It’s time to add environmental stewardship to a company’s CSR metrics. For a company to truly be an exemplary corporate citizen, it must embrace both the social and environmental—as the two are inextricably linked. CSER, or corporate social and environmental responsibility, describes a company’s commitment to economically, socially and environmentally sustainable practices for the greater good. By taking such a holistic approach one can serve both people and the planet, as well as create a meaningful business model as an agent of change.
Being an environmental steward benefits your company’s bottom line. A company that is genuine in its corporate citizenship efforts is an inspiration to its clients, colleagues and employees. If you are good at what you do and your environmental actions are genuine, it is a winning combination that attracts more business. Progressive companies like to do business with other progressive companies. And less progressive companies that see the handwriting on the wall know they can count on you for information, resources and help in getting to where they need to be.
It even helps cement your relationships with the media. A reputation for integrity and honesty prompts the media to open your email and respond positively to you and your clients.
Put CSER at the Center
For a company to be successful at CSER, it needs to start from the inside and work out. The key is being authentic and establishing a mission that speaks to the heart of what you really care about, and how you want to make a difference.
CSER needs to be part of a company’s foundation—a core value that informs both long-term business decisions as well as everyday choices. Taking it a step further, putting CSER at the forefront of a company’s mission allows its business practices and internal culture to be aligned with responsible citizenship. For example, if a company declares its products to be green or its services to be socially responsible, then it is absolutely necessary for that company’s own practices to be in alignment with the external message.
At Parsons Public Relations, CSER is the foundation of our business, driving all that we do. It’s the lens or filter through which we work—shaping our business practices, how we interact with clients and how we relate to the local community. It’s essentially become part of our brand, defining us as good corporate citizens.
Van Jones, human rights activist and promoter of creating a “Green Collar Economy,” noted during a recent talk in Seattle that our pollution- and poison-based economy has the greatest effect on the poor, who receive the brunt of natural disasters and have the worst health care. He advocates for the business community to be the communicators calling for protection of a vulnerable planet and vulnerable people.
Green the Office
At Parsons Public Relations, we recently completed a green remodel of our office space, and are always looking for ways to decrease our ecological footprint. Practices that we employ and that you can do, too, include:
â– Formalize purchasing policy to include buying locally manufactured and/or recycled content products where possible.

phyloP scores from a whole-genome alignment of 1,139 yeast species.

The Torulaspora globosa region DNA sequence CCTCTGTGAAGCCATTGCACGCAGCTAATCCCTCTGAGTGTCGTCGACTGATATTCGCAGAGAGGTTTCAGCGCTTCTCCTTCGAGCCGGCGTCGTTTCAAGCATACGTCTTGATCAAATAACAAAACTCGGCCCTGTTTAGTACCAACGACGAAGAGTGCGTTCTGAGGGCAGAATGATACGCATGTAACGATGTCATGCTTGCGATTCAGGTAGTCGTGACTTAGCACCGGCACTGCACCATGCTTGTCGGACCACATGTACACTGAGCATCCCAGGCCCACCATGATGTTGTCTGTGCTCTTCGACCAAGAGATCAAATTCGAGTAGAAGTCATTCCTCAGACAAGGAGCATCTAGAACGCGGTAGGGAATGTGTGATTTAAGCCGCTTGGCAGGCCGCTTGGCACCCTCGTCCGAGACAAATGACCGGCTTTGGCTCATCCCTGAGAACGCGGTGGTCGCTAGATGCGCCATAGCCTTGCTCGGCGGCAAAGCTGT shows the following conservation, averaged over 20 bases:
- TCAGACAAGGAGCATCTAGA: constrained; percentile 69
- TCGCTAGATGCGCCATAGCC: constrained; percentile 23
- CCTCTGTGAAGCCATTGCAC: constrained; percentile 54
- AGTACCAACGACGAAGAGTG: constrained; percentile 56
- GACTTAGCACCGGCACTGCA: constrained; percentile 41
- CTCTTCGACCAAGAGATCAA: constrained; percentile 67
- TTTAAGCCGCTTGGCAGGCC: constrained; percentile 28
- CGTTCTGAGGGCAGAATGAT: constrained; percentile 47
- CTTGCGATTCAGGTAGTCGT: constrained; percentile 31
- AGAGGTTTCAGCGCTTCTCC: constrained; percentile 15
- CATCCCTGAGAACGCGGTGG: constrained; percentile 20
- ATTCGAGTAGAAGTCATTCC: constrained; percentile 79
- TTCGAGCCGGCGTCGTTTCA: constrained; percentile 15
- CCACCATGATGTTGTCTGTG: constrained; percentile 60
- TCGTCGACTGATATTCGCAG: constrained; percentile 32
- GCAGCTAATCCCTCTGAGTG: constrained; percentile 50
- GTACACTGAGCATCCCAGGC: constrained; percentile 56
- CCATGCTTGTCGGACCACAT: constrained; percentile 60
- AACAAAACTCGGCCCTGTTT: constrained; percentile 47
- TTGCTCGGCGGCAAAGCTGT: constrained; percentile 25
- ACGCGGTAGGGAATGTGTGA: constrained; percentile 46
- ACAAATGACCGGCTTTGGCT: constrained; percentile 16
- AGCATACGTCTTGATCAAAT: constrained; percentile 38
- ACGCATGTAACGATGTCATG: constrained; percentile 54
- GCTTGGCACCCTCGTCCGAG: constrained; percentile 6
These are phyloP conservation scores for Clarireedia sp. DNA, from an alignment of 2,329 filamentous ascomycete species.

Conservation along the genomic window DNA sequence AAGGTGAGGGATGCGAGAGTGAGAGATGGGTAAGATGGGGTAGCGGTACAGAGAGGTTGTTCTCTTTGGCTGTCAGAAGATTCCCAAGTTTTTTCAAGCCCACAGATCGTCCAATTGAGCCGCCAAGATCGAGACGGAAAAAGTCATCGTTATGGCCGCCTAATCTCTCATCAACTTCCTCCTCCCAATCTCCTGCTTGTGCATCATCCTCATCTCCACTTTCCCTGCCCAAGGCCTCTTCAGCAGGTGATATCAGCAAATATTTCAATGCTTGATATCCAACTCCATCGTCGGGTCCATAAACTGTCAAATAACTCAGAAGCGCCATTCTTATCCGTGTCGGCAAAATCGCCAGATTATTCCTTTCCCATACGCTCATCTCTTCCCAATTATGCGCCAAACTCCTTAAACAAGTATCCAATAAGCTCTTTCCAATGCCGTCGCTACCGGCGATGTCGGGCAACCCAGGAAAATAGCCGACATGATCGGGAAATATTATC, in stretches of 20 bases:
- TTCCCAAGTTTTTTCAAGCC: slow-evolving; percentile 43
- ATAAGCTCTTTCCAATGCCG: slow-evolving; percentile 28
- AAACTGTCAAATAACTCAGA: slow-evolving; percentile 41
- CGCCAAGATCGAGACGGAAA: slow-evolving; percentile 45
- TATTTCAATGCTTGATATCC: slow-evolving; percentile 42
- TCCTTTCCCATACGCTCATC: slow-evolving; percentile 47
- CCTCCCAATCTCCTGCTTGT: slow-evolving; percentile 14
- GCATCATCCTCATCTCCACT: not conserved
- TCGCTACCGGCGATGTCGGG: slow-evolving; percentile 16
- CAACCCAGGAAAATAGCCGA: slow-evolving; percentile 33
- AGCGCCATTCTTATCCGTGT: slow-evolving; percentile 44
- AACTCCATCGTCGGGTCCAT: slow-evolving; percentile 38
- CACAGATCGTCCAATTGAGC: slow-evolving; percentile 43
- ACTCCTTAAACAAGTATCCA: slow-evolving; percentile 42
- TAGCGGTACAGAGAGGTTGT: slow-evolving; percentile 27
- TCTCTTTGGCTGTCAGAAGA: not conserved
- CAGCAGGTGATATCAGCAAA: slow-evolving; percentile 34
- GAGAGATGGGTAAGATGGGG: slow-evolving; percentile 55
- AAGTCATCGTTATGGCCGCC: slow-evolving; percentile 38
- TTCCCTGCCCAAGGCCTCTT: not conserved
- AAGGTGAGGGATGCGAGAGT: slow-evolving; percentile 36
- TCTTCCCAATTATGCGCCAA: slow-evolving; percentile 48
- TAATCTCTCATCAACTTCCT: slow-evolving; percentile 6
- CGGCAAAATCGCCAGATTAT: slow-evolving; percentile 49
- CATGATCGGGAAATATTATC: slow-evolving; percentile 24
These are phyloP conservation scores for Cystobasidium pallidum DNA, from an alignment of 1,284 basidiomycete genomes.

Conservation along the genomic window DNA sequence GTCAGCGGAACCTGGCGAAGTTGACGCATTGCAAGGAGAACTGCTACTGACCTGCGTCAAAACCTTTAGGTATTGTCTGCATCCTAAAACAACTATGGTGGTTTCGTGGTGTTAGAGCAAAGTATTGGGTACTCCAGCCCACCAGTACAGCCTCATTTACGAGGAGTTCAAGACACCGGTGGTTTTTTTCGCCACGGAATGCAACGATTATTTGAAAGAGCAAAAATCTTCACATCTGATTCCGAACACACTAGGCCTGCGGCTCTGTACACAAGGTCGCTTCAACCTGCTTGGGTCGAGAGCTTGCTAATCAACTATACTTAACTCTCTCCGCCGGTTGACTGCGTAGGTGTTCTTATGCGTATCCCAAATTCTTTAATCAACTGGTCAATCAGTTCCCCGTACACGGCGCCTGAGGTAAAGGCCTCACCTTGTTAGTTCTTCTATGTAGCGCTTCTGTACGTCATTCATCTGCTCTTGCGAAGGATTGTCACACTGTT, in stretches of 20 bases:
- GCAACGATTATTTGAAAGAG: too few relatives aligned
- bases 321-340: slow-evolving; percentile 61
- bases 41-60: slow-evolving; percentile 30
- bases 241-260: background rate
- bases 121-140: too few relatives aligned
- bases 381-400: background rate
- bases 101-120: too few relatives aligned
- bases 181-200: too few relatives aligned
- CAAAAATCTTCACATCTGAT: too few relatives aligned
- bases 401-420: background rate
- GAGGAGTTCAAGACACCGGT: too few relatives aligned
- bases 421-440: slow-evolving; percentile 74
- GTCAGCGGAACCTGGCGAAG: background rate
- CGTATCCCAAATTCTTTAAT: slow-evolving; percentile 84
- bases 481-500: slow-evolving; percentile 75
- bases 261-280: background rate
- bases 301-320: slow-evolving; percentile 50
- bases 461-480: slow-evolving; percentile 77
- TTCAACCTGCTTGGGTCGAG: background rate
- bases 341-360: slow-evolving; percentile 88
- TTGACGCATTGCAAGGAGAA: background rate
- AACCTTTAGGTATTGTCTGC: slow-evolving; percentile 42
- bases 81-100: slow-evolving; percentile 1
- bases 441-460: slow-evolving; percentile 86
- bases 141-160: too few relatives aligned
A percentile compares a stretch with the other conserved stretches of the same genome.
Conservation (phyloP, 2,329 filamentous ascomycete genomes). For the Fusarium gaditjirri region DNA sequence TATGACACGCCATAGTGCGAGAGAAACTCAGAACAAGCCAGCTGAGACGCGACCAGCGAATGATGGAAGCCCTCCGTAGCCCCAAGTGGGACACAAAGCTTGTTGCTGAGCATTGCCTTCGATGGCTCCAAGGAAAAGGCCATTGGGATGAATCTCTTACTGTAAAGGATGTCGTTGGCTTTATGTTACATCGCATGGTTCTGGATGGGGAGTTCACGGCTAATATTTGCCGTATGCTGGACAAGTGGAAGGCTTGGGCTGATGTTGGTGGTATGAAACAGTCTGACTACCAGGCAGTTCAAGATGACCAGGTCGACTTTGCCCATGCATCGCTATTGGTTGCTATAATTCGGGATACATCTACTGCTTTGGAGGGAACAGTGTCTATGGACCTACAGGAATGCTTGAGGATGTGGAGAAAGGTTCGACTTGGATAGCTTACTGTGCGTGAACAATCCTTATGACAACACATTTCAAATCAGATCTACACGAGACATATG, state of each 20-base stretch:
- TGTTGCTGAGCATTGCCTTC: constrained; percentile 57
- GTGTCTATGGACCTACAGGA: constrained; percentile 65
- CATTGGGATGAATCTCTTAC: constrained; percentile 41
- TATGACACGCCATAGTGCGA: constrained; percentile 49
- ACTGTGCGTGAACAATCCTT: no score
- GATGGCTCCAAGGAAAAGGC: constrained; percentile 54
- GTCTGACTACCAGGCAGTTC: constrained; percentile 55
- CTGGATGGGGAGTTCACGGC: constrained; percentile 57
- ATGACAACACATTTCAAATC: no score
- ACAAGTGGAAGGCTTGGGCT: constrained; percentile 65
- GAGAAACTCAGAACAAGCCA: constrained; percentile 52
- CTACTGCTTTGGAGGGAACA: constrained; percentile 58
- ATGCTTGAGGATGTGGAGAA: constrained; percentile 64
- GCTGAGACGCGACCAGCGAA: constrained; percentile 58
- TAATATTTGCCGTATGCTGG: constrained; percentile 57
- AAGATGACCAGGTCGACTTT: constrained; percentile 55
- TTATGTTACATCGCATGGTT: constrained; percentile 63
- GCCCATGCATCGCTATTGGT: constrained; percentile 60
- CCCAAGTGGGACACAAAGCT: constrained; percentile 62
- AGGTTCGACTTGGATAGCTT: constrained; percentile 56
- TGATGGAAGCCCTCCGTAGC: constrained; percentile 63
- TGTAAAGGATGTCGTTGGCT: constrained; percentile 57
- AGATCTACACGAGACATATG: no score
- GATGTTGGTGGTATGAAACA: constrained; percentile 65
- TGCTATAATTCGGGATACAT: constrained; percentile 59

â– Compost food scraps and recycle waste.
â– Switch to energy-efficient compact fluorescent bulbs.
â– Turn off lights and computers and unplug electronic devices when not needed.
â– Support the development of renewable energy through your local utility.
â– Use alternative transportation and/or telecommute part of the time.
â– Offset employees’ carbon emissions through TerraPass or similar programs.
By evaluating your business’ environmental impact and formalizing policies for responsible business practices, you serve as a model of change for your colleagues and clients to emulate.
CSER activities should be geared to facilitate connections among clients, colleagues and friends to increase awareness of particular causes and inspire meaningful action. Examples include:
â– Invite conversation. At Parsons Public Relations, we host gatherings called GoodWorks Social Hours, to which colleagues, clients and friends are invited to learn about important environmental and social causes from local nonprofit organizations. These informal gatherings spur conversation about the health and vitality of our region, spark new relationships among the people that attend and often inspire people to take action.
â– Be part of the community. We look for opportunities to share our strengths. Our employees are encouraged to serve on nonprofit boards and are allowed time during the work day for these activities. We also share what we know by offering PR 101 seminars pro bono to nonprofit groups or through presentations at conferences. This allows us to make our charitable commitment visible and market ourselves as PR experts as well.
â– Get clients and colleagues involved. We organize service projects such as creating a garden at a residential facility for troubled youth or helping save endangered Leatherback turtle habitat. Clients, friends and families are invited to lend a hand. By engaging others, we empower them to be change agents.
This article was written by Joanie Parsons, president and founder of Parsons Public Relations.It was excerpted from the PR News Going Green: Case Studies in Outstanding Green Business Practices, Volume 1. To order a copy, visit the http://www.prnewsonline.com/store/.